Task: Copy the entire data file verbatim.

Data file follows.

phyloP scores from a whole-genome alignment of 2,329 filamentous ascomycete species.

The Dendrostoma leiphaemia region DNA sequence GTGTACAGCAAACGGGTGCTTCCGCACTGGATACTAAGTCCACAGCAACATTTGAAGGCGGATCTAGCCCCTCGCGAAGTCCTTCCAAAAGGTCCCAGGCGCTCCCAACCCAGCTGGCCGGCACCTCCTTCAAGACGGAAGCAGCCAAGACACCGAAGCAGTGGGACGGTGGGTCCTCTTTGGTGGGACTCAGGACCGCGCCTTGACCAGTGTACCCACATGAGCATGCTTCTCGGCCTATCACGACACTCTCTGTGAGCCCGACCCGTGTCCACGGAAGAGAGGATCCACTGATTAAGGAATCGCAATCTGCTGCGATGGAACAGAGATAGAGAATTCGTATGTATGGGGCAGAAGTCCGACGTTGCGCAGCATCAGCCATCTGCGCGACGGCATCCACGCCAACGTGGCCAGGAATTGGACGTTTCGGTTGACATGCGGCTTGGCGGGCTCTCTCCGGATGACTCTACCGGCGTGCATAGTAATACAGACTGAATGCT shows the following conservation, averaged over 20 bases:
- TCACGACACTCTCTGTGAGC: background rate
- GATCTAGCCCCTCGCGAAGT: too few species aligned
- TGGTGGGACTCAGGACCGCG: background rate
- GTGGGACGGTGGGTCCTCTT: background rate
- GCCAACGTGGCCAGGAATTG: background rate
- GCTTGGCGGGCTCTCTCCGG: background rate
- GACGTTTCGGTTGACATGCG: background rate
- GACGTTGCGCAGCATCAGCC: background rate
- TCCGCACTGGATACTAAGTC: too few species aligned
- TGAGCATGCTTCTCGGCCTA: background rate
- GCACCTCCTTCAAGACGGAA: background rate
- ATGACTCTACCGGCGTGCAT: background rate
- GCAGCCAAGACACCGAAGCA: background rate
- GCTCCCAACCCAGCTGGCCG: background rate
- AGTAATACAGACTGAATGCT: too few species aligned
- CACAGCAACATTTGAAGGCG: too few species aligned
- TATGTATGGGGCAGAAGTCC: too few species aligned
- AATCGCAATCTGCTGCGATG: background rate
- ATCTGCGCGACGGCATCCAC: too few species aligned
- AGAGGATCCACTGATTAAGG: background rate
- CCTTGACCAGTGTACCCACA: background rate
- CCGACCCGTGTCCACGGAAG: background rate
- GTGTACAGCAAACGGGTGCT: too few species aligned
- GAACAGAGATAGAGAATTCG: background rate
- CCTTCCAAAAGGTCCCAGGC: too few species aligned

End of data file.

phyloP scores from a whole-genome alignment of 2,329 filamentous ascomycete species.

The Dendrostoma leiphaemia region DNA sequence GTGTACAGCAAACGGGTGCTTCCGCACTGGATACTAAGTCCACAGCAACATTTGAAGGCGGATCTAGCCCCTCGCGAAGTCCTTCCAAAAGGTCCCAGGCGCTCCCAACCCAGCTGGCCGGCACCTCCTTCAAGACGGAAGCAGCCAAGACACCGAAGCAGTGGGACGGTGGGTCCTCTTTGGTGGGACTCAGGACCGCGCCTTGACCAGTGTACCCACATGAGCATGCTTCTCGGCCTATCACGACACTCTCTGTGAGCCCGACCCGTGTCCACGGAAGAGAGGATCCACTGATTAAGGAATCGCAATCTGCTGCGATGGAACAGAGATAGAGAATTCGTATGTATGGGGCAGAAGTCCGACGTTGCGCAGCATCAGCCATCTGCGCGACGGCATCCACGCCAACGTGGCCAGGAATTGGACGTTTCGGTTGACATGCGGCTTGGCGGGCTCTCTCCGGATGACTCTACCGGCGTGCATAGTAATACAGACTGAATGCT shows the following conservation, averaged over 20 bases:
- TCACGACACTCTCTGTGAGC: background rate
- GATCTAGCCCCTCGCGAAGT: too few species aligned
- TGGTGGGACTCAGGACCGCG: background rate
- GTGGGACGGTGGGTCCTCTT: background rate
- GCCAACGTGGCCAGGAATTG: background rate
- GCTTGGCGGGCTCTCTCCGG: background rate
- GACGTTTCGGTTGACATGCG: background rate
- GACGTTGCGCAGCATCAGCC: background rate
- TCCGCACTGGATACTAAGTC: too few species aligned
- TGAGCATGCTTCTCGGCCTA: background rate
- GCACCTCCTTCAAGACGGAA: background rate
- ATGACTCTACCGGCGTGCAT: background rate
- GCAGCCAAGACACCGAAGCA: background rate
- GCTCCCAACCCAGCTGGCCG: background rate
- AGTAATACAGACTGAATGCT: too few species aligned
- CACAGCAACATTTGAAGGCG: too few species aligned
- TATGTATGGGGCAGAAGTCC: too few species aligned
- AATCGCAATCTGCTGCGATG: background rate
- ATCTGCGCGACGGCATCCAC: too few species aligned
- AGAGGATCCACTGATTAAGG: background rate
- CCTTGACCAGTGTACCCACA: background rate
- CCGACCCGTGTCCACGGAAG: background rate
- GTGTACAGCAAACGGGTGCT: too few species aligned
- GAACAGAGATAGAGAATTCG: background rate
- CCTTCCAAAAGGTCCCAGGC: too few species aligned